Until her death in May, Dr. Maya Angelou was one of the most renowned and influential voices of our time. Hailed as a global renaissance woman, she was a celebrated poet, memoirist, novelist, educator, dramatist, producer, actress, historian, filmmaker and civil rights activist.
Raised in Depression-era St. Louis and Stamps, Arkansas, Angelou experienced the brutality of racial discrimination, but was also fortified by the values of the traditional African-American family, community and culture.
As a teenager, she won a scholarship to study dance and theater at San Francisco’s Labor School, but dropped out to become the city’s first African-American female cable car conductor at the age of 14. She later finished high school, giving birth to her son a few weeks after graduation. As a young single mother, she supported her son by working as a waitress and cook, but never forgot her passion for music, dance, performance and poetry.
During the 1950s, Angelou toured Europe with a production of the opera Porgy and Bess, studied modern dance with Martha Graham, danced with Alvin Ailey, recorded her first album, Calypso Lady, joined the Harlem Writers Guild and acted in the historic Off-Broadway production of Jean Genet’s The Blacks.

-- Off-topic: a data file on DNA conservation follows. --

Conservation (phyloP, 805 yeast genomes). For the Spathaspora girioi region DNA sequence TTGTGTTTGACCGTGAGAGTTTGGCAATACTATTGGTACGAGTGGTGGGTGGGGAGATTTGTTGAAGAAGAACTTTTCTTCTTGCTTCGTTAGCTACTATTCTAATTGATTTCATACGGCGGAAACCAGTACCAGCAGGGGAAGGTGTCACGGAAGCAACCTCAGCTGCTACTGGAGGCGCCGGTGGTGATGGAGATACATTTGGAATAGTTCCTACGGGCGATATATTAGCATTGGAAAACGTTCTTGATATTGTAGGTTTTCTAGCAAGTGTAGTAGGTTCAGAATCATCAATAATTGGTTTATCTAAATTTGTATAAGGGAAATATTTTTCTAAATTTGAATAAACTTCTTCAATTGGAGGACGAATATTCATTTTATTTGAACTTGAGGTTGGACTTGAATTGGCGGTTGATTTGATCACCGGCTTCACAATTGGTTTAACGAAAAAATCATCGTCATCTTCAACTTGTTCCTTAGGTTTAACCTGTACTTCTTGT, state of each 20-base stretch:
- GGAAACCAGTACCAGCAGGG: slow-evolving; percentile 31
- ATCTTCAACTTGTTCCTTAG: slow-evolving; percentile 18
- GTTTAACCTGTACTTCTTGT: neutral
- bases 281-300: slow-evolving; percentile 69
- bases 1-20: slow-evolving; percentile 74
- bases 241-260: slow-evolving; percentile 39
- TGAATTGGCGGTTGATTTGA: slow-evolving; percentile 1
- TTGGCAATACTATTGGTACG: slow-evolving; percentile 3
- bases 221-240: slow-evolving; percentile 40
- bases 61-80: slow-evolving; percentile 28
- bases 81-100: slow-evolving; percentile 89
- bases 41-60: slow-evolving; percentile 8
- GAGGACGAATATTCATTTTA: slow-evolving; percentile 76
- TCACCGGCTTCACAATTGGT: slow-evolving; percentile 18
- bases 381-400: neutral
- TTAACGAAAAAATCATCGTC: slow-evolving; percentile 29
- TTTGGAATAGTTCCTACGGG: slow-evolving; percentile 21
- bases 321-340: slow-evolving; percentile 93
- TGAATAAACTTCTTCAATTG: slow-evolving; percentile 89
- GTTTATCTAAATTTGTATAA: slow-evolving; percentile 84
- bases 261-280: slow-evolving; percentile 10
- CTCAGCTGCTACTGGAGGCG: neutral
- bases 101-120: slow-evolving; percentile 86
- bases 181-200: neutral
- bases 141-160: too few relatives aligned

In 1970, I Know Why the Caged Bird Sings was published to international acclaim. Her list of published verse, non-fiction and fiction includes more than 30 bestselling titles.
Angelou also wrote the screenplay and composed the score for the 1972 film Georgia, Georgia. Her script, the first by an African-American woman ever to be filmed, was nominated for a Pulitzer Prize.
Angelou has served on two presidential committees, was awarded the Presidential Medal of Arts in 2000, the Lincoln Medal in 2008, and has received 3 Grammy Awards. During the 1993 inauguration of President Bill Clinton, she read her poem, On the Pulse of the Morning. The recipient of over 30 honorary degrees, she was also awarded the 2011 Presidential Medal of Freedom, the country’s highest civilian honor.